Galaxy watch

Finding star nurseries in The Serpent's Tail

By Gary Zientara
Posted 7/18/19

The image shown here is of two emission nebulae in the constellation Serpens Cauda (The Serpent's Tail). The larger one, which …

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Galaxy watch

Finding star nurseries in The Serpent's Tail

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The image shown here is of two emission nebulae in the constellation Serpens Cauda (The Serpent's Tail). The larger one, which I call "The Nest," is catalogued as Gum 84. The smaller brighter one, "The Egg," which seems to be lying inside the nest's cavity, is Gum 85. The red color comes from ionized hydrogen, which is energized by radiation from giant to super giant hot young stars in a dense cluster called NGC 6604 near the lower center edge of this image.

The Nest and Egg are appropriate metaphors for these star nurseries where stars are formed or "born" when gas and dust collapse gravitationally from these enormous interstellar clouds. Our Sun was formed in a similar nebula about 4.5 billion years ago. The stars in NGC 6604 are mere infants at "only" 3 to 5 million years old.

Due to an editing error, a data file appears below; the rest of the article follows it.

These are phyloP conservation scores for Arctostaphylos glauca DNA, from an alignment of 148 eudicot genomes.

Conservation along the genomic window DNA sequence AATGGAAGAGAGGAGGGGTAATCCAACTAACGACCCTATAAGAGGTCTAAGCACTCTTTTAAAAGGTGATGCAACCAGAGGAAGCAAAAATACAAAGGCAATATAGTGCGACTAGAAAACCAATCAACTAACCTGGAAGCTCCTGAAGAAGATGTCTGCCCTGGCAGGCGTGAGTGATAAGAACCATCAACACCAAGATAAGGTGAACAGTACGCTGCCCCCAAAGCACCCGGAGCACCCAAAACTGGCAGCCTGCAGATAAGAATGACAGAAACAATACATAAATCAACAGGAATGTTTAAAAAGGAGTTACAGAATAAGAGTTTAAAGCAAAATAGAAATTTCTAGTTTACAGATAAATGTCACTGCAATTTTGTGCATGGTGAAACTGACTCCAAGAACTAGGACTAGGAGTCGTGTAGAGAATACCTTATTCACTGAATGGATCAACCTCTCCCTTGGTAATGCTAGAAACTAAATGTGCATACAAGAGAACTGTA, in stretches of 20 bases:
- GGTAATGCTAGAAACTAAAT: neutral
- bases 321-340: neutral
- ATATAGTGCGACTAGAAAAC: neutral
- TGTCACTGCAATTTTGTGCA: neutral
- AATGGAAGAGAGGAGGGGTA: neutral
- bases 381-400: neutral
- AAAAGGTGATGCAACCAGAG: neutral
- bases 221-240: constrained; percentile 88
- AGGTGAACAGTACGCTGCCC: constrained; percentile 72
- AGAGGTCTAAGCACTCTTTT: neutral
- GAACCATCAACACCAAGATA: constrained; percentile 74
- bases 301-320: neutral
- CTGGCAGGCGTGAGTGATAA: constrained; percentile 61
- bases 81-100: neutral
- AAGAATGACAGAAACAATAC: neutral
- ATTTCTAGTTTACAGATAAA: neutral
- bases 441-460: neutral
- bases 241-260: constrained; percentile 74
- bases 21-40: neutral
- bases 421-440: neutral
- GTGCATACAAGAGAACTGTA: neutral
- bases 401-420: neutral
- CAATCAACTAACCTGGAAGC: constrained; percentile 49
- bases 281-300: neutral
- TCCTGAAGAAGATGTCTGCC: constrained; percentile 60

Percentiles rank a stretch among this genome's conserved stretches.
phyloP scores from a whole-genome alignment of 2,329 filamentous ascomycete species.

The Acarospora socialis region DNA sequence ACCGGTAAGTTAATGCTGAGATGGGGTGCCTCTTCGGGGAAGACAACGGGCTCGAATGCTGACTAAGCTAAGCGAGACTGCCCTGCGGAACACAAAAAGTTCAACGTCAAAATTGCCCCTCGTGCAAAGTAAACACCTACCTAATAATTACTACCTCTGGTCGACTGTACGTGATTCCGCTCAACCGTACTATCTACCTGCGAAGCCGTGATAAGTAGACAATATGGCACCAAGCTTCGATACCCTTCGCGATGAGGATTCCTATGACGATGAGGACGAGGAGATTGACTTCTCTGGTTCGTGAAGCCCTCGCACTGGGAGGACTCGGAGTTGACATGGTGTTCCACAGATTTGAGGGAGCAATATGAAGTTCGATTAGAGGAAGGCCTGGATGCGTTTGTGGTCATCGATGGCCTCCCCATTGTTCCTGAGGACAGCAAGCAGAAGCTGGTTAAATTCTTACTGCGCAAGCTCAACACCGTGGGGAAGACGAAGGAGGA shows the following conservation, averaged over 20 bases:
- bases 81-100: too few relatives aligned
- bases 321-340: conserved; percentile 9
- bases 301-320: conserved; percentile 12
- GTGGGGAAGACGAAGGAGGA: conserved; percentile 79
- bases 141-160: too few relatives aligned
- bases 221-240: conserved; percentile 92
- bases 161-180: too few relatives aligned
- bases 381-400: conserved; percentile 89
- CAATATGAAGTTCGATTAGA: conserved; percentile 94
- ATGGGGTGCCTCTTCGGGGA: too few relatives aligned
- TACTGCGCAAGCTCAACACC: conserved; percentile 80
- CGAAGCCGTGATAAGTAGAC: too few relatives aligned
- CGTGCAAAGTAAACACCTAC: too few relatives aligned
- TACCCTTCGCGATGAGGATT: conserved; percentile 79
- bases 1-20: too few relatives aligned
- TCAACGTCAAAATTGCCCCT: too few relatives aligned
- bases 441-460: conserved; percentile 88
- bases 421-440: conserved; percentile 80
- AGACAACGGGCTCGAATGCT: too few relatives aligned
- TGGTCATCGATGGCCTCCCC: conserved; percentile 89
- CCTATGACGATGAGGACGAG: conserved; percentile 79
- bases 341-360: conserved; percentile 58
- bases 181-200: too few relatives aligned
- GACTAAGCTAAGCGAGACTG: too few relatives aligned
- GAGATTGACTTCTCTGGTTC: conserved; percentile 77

The Gum designation is named after Colin Stanley Gum, an Australian astronomer who may have been the first to photograph these nebulae and include them in his catalogue of 85 deep space objects published in 1955. Being from "Down Under," he observed objects visible primarily in the southern sky.

These star-forming regions, however, are close enough to the celestial equator that we can see this area above the southern horizon in our dark summertime New Mexico sky. An added bonus is that these objects are located in the central bulge of the Milky Way where dense star fields abound. That's why you see thousands of stars in this relatively small area. You are literally looking through tens of thousands of light years worth of thick rich collections of stars.

You can easily see most of the stars in this image using a small telescope or even binoculars. But you will not be able to see the colorful nebula unless you take at least a two-minute time exposure photograph through a Hydrogen Alpha (HA) filter.

Gary Zientara watches the galaxies and writes about them from the Mount Sangre Observatory in Angel Fire.

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